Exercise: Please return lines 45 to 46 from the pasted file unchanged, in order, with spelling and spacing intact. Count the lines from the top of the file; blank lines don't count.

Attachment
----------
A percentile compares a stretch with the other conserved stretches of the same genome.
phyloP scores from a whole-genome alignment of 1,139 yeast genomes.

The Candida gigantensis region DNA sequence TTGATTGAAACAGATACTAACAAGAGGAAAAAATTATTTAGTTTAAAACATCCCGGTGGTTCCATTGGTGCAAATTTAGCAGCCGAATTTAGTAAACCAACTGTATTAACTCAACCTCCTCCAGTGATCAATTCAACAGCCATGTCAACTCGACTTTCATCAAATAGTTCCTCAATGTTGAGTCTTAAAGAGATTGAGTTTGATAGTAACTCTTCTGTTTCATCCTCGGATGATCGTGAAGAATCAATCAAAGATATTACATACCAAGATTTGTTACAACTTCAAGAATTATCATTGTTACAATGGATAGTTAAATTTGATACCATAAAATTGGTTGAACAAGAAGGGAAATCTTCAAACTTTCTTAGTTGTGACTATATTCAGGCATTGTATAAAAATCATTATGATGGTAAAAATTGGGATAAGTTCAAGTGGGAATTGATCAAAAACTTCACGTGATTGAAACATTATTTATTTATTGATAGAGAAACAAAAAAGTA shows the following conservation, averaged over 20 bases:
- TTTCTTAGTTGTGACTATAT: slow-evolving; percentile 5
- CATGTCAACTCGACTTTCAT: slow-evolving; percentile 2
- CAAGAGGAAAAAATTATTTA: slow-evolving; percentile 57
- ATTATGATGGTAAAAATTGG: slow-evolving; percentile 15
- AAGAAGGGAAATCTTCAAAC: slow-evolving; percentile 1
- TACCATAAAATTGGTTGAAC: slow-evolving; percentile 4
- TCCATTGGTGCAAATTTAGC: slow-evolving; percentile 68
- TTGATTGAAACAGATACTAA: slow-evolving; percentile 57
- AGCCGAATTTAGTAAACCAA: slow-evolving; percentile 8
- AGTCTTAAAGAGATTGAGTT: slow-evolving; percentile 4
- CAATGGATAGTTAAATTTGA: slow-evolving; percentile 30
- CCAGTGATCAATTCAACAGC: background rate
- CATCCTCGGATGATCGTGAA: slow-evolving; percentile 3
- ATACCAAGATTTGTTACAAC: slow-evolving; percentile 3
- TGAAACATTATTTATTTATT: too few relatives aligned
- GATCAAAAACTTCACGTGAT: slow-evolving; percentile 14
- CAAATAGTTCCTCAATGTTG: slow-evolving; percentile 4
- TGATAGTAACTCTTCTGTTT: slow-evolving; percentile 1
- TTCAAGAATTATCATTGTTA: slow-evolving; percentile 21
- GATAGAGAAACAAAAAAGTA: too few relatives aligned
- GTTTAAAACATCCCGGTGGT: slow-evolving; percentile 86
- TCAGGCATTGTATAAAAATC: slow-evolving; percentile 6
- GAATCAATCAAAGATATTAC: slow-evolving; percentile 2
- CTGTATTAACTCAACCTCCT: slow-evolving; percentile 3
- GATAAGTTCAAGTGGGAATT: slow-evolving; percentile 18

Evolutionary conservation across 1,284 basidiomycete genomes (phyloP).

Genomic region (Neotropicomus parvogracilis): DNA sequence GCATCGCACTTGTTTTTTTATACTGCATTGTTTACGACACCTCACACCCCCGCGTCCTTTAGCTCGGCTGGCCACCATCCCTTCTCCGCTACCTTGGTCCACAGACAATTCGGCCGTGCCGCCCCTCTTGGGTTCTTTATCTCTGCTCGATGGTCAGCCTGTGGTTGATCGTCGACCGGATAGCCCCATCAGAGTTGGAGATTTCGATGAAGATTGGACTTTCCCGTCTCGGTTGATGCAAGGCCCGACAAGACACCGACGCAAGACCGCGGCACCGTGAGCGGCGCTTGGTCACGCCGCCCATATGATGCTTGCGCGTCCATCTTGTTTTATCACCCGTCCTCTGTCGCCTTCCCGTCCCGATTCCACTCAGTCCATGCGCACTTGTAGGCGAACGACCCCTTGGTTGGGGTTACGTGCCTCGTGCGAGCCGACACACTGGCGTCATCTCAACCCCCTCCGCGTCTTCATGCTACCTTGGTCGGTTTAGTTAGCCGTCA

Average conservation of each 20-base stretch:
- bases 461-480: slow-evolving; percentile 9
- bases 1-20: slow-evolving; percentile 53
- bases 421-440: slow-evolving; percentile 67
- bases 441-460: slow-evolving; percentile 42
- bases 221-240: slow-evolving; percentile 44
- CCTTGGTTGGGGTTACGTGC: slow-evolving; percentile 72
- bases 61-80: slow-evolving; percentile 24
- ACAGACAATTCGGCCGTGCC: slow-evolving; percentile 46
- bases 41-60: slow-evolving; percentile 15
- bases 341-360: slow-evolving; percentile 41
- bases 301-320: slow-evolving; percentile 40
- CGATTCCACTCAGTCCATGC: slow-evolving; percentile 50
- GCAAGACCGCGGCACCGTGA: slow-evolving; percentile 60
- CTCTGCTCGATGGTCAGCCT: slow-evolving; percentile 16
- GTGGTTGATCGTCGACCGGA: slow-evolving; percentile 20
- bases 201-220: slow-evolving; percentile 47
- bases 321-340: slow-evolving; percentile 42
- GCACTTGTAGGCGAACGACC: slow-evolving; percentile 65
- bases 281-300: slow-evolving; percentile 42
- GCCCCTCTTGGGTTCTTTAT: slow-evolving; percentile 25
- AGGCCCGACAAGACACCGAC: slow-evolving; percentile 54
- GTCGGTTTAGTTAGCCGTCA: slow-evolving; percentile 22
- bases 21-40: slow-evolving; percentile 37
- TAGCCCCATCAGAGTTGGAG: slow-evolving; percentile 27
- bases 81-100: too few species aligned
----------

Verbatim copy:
- CTCTGCTCGATGGTCAGCCT: slow-evolving; percentile 16
- GTGGTTGATCGTCGACCGGA: slow-evolving; percentile 20